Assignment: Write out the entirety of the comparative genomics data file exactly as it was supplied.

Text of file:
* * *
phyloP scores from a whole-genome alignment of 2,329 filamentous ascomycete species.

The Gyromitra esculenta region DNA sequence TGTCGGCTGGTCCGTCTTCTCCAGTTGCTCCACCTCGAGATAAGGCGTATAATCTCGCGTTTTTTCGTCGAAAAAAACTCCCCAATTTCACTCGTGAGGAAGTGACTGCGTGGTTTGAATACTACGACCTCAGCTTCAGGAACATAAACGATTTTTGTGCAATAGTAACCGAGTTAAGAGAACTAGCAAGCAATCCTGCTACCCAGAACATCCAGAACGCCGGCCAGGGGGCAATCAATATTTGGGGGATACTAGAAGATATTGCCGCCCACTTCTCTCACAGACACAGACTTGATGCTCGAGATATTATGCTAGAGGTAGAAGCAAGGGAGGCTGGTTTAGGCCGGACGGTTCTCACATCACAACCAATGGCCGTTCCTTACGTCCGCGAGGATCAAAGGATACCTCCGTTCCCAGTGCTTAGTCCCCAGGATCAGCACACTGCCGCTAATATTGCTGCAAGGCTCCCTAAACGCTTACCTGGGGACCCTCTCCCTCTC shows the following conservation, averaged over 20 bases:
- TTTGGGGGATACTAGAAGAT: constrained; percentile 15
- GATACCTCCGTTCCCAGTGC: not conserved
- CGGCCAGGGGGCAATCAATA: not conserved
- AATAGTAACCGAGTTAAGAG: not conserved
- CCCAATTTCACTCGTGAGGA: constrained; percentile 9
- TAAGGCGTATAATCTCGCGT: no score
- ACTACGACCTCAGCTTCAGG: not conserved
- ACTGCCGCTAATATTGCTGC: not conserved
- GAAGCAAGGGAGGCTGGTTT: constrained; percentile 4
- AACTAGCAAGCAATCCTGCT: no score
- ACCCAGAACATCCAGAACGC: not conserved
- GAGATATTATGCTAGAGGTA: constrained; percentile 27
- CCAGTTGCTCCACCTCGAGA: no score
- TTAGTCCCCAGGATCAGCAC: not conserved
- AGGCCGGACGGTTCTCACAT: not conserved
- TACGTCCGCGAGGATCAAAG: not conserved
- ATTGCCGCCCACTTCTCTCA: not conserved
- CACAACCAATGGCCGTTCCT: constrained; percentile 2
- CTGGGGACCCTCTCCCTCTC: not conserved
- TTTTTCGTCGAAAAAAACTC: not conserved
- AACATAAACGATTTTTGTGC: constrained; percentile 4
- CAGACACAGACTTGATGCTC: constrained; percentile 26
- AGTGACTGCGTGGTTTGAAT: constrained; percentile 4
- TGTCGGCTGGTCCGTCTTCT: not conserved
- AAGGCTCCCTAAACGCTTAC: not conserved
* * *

phyloP scores from a whole-genome alignment of 2,329 filamentous ascomycete species.

The Gyromitra esculenta region DNA sequence TGTCGGCTGGTCCGTCTTCTCCAGTTGCTCCACCTCGAGATAAGGCGTATAATCTCGCGTTTTTTCGTCGAAAAAAACTCCCCAATTTCACTCGTGAGGAAGTGACTGCGTGGTTTGAATACTACGACCTCAGCTTCAGGAACATAAACGATTTTTGTGCAATAGTAACCGAGTTAAGAGAACTAGCAAGCAATCCTGCTACCCAGAACATCCAGAACGCCGGCCAGGGGGCAATCAATATTTGGGGGATACTAGAAGATATTGCCGCCCACTTCTCTCACAGACACAGACTTGATGCTCGAGATATTATGCTAGAGGTAGAAGCAAGGGAGGCTGGTTTAGGCCGGACGGTTCTCACATCACAACCAATGGCCGTTCCTTACGTCCGCGAGGATCAAAGGATACCTCCGTTCCCAGTGCTTAGTCCCCAGGATCAGCACACTGCCGCTAATATTGCTGCAAGGCTCCCTAAACGCTTACCTGGGGACCCTCTCCCTCTC shows the following conservation, averaged over 20 bases:
- TTTGGGGGATACTAGAAGAT: constrained; percentile 15
- GATACCTCCGTTCCCAGTGC: not conserved
- CGGCCAGGGGGCAATCAATA: not conserved
- AATAGTAACCGAGTTAAGAG: not conserved
- CCCAATTTCACTCGTGAGGA: constrained; percentile 9
- TAAGGCGTATAATCTCGCGT: no score
- ACTACGACCTCAGCTTCAGG: not conserved
- ACTGCCGCTAATATTGCTGC: not conserved
- GAAGCAAGGGAGGCTGGTTT: constrained; percentile 4
- AACTAGCAAGCAATCCTGCT: no score
- ACCCAGAACATCCAGAACGC: not conserved
- GAGATATTATGCTAGAGGTA: constrained; percentile 27
- CCAGTTGCTCCACCTCGAGA: no score
- TTAGTCCCCAGGATCAGCAC: not conserved
- AGGCCGGACGGTTCTCACAT: not conserved
- TACGTCCGCGAGGATCAAAG: not conserved
- ATTGCCGCCCACTTCTCTCA: not conserved
- CACAACCAATGGCCGTTCCT: constrained; percentile 2
- CTGGGGACCCTCTCCCTCTC: not conserved
- TTTTTCGTCGAAAAAAACTC: not conserved
- AACATAAACGATTTTTGTGC: constrained; percentile 4
- CAGACACAGACTTGATGCTC: constrained; percentile 26
- AGTGACTGCGTGGTTTGAAT: constrained; percentile 4
- TGTCGGCTGGTCCGTCTTCT: not conserved
- AAGGCTCCCTAAACGCTTAC: not conserved